Overview of Command Bars
In Microsoft Office, toolbars, menu bars, and shortcut menus are all controlled programmatically as one type of object: command bars. All the following items are represented in Visual Basic for Applications by CommandBar objects:
- Menu bars, toolbars, and shortcut menus
- Menus on menu bars and toolbars
- Submenus on menus, submenus, and shortcut menus
You can modify any built-in menu bar or toolbar, and you can create and modify custom toolbars, menu bars, and shortcut menus to deliver with your Visual Basic application. You present the features of your application as individual buttons on toolbars or as groups of command names on menus. Because toolbars and menus are both command bars, you use the same kind of controls on both of them. For example, the docked toolbar shown in the following illustration contains three buttons.
The menu shown in the following illustration contains the same three commands as in the previous illustration, but here they're displayed as menu items.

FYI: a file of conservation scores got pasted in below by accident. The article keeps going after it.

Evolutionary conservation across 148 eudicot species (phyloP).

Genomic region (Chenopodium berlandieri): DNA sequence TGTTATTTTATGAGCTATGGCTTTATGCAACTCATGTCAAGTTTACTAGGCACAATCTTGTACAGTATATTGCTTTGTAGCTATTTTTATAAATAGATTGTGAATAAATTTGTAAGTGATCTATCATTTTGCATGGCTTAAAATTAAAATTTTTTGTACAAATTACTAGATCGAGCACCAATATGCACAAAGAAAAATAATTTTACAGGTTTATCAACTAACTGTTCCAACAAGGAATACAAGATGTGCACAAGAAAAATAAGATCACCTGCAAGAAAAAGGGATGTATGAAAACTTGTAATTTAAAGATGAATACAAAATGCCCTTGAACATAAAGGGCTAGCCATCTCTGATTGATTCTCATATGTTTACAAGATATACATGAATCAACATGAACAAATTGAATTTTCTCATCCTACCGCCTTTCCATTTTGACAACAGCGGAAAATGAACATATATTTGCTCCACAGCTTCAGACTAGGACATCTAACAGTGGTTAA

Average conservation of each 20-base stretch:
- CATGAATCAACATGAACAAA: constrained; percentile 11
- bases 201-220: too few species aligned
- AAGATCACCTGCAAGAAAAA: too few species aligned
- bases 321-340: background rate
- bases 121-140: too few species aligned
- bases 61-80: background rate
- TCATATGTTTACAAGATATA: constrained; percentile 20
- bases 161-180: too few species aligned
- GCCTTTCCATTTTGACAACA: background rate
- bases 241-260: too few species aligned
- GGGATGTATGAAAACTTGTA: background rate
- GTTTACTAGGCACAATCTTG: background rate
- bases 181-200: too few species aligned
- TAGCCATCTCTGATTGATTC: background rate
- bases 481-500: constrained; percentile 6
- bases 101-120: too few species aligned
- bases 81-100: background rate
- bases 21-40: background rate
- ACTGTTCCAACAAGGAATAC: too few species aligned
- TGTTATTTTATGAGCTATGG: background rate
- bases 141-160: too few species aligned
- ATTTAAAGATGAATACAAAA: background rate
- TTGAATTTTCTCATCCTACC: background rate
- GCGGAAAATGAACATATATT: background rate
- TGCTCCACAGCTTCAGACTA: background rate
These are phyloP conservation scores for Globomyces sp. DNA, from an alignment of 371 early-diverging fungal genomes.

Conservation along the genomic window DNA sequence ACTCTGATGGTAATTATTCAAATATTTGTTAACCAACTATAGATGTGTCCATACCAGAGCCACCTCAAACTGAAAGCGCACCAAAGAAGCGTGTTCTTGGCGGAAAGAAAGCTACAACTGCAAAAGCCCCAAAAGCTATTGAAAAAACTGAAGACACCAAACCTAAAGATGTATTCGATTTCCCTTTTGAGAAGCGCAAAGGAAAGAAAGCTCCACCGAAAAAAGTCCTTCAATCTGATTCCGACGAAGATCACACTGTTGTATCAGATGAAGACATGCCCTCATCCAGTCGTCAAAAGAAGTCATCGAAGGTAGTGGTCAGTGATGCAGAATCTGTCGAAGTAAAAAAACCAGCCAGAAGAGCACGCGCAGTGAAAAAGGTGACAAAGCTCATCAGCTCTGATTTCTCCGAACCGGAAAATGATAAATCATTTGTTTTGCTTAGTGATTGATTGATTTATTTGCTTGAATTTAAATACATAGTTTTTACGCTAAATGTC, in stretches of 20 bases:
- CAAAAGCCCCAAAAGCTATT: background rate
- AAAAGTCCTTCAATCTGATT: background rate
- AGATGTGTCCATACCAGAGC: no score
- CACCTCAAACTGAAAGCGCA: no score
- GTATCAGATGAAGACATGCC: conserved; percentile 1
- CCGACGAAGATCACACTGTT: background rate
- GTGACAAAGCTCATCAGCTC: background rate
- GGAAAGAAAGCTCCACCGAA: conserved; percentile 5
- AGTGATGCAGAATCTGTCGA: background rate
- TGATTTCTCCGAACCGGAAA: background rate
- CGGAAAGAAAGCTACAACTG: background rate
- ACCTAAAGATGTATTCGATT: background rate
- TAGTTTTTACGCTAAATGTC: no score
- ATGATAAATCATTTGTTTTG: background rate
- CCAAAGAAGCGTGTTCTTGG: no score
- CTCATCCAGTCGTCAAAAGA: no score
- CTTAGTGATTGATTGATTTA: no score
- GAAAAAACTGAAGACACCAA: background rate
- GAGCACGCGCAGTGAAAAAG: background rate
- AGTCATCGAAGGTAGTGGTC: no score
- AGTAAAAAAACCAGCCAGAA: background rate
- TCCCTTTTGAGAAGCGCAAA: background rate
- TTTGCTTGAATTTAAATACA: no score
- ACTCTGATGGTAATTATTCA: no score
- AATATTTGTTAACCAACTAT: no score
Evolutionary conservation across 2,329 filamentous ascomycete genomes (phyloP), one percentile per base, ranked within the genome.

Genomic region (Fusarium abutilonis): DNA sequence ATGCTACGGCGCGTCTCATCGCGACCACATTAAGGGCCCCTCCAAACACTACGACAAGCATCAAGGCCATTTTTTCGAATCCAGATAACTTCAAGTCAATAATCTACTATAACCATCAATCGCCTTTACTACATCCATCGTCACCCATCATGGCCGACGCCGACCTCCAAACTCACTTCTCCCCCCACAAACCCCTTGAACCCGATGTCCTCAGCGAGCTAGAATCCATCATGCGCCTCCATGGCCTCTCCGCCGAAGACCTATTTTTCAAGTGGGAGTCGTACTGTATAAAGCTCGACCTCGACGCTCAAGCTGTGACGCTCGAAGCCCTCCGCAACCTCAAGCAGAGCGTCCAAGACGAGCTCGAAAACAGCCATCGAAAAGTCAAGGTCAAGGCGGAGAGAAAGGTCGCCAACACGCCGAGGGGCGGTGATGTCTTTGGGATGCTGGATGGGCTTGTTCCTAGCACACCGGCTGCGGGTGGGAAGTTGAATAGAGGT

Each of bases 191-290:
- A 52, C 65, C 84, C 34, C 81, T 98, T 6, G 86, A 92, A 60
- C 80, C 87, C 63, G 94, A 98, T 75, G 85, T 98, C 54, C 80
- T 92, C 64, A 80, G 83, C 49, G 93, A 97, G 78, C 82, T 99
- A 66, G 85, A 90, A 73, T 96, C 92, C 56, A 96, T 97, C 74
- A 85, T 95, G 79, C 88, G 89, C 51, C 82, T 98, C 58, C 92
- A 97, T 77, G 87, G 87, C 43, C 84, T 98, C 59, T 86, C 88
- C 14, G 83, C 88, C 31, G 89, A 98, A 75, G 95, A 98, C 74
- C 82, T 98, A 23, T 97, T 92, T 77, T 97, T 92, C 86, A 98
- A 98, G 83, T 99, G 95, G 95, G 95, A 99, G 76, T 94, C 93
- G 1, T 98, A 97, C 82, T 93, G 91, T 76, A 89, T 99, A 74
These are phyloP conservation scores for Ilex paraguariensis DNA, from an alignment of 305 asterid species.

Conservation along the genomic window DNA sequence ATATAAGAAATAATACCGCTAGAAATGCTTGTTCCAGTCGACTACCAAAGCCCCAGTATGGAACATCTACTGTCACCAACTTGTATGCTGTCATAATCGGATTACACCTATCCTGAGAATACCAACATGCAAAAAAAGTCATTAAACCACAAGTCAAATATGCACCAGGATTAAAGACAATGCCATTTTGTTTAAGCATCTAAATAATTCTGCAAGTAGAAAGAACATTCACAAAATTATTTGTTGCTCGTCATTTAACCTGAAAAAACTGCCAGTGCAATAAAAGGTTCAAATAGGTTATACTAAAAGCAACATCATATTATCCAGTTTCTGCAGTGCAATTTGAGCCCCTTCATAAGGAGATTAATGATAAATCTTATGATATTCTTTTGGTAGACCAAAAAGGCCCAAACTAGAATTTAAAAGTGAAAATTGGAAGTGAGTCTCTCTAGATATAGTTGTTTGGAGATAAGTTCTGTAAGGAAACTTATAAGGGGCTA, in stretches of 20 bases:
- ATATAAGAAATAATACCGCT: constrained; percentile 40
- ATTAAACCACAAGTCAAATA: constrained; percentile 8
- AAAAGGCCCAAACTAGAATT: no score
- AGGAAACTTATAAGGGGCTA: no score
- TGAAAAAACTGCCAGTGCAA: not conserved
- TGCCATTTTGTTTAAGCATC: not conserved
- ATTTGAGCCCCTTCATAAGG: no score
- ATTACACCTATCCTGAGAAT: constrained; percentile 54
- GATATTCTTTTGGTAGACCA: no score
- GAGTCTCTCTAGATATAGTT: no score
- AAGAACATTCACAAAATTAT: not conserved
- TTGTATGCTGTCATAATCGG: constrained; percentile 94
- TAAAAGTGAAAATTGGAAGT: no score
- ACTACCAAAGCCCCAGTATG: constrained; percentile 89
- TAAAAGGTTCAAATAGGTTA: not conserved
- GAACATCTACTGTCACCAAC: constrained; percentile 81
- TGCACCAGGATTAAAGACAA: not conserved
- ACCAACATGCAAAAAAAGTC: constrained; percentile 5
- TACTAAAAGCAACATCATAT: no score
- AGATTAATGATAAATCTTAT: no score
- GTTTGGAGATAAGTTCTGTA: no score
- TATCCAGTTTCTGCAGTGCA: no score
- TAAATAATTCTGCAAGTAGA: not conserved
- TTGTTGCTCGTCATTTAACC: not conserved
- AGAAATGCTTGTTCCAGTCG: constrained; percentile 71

In Microsoft Office, menu bars and toolbars can both contain menus. The floating toolbar shown in the following illustration contains three buttons, and it also contains a menu with the same three commands displayed as menu items.
In Visual Basic, buttons and menu items are represented by CommandBarButton objects. The pop-up controls that display menus and submenus are represented by CommandBarPopup objects. In the following illustration, the control named "Menu" and the control named "Submenu" are both pop-up controls that display a menu and a submenu, respectively. Both the menu and the submenu are unique CommandBar objects with their own set of controls.
In Microsoft Office, you can also add text boxes, drop-down list boxes, and combo boxes to any command bar. These three types of controls are all represented in Visual Basic by CommandBarComboBox objects.
|Although they share similar appearances and behaviors, command bar controls and ActiveX controls aren't the same. You cannot add ActiveX controls to command bars, and you cannot add command bar controls to documents or forms.|
The built-in command bar controls in container applications are also represented in Visual Basic by CommandBarButton, CommandBarPopup, and CommandBarComboBox objects, even though their appearances and behaviors may be more complex than the controls you can add yourself. Although you can modify the location and appearance of built-in controls, you cannot modify their built-in behavior. You can, however, assign a custom macro to any built-in control to completely replace its built-in behavior.